3.4 Fighting organised crime

Organised crime is an increasingly important factor in wildlife trafficking. There are several EU horizontal instruments in place to tackle this type of crime in general, such as the Framework Decisions against organised crime[21] and on confiscation and asset recovery.[22] Those instruments can in principle provide useful tools against organised wildlife trafficking. However, they only apply when a certain sanction threshold is met, which is currently not the case for wildlife trafficking in all Member States.

Investigating the illegal financial flows associated with organized crime, e.g. through money laundering and tax evasion, is important in the fight against organised wildlife trafficking. EU Directive 2005/60[23] provides for preventive measures, notably through due diligence obligations for financial institutions to detect suspicious financial transactions. The development of specific guidelines on the meaning of "due diligence" in the context of environmental crime could help detecting money laundering offences in this specific context.

Europol issued a specific environmental crime assessment in October 2013 which focused a.o. on trade in endangered species.[24] Europol has, however, at present no dedicated focal point working on environmental crime. Both Europol and Eurojust could provide important assistance in bringing national authorities on cross-border cases of wildlife trafficking together and in providing analytical and practical support. This requires that national enforcement authorities provide them with quality data input and submit requests for their assistance, which has so far not been done often for wildlife trafficking.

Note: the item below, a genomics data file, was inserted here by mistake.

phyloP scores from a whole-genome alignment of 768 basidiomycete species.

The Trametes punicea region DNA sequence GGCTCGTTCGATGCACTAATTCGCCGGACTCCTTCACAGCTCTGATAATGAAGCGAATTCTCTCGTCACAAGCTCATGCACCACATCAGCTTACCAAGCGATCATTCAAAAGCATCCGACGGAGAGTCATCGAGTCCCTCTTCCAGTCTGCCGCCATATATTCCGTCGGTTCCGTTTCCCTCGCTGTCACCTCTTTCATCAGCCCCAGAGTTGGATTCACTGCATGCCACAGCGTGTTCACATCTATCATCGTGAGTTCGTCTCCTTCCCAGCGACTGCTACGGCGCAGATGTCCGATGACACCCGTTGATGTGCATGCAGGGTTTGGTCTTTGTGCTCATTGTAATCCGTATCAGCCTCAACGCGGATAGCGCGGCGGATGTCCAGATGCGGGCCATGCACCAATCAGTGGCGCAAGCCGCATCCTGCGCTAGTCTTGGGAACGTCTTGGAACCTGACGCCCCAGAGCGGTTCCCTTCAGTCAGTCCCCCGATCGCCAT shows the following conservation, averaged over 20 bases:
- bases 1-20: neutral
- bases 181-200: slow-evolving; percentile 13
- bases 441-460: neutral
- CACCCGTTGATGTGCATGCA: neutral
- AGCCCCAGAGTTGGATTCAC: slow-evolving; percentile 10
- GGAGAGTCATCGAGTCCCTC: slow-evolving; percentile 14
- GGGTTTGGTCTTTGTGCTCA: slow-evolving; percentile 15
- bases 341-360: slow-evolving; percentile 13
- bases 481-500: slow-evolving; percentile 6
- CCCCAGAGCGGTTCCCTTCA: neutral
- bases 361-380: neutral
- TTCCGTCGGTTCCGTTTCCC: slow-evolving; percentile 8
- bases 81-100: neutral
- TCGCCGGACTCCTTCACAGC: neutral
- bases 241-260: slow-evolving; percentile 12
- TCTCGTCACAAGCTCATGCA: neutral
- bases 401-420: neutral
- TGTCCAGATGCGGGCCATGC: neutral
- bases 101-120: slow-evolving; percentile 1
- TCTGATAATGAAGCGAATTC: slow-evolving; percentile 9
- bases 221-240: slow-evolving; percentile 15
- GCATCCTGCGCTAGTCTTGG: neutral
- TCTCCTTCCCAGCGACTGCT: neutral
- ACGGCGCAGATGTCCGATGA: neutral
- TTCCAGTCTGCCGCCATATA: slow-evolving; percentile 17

The agreed EU priorities 2014 to 2017 for the fight against serious and organised crime[25] do not include any area of environmental crime. The mid-term review in 2015 will provide an opportunity to reconsider these priorities, taking into account Europol's recent assessment of environmental crime as an emerging threat in the EU, to make additional resources available and to increasingly use cross-border cooperation mechanisms.

3.5. Engaging Civil Society

Civil society is an important partner for the EU to ensure that the mobilisation against wildlife trafficking reaches all relevant stakeholders. Some NGOs have considerable experience in activities such as awareness-raising campaigns, investigations into alleged illegal conduct or specialised trainings, and their input has proven very valuable in assisting public authorities in policy making and implementation. The EU cooperates regularly with such NGOs on issues related to wildlife trafficking.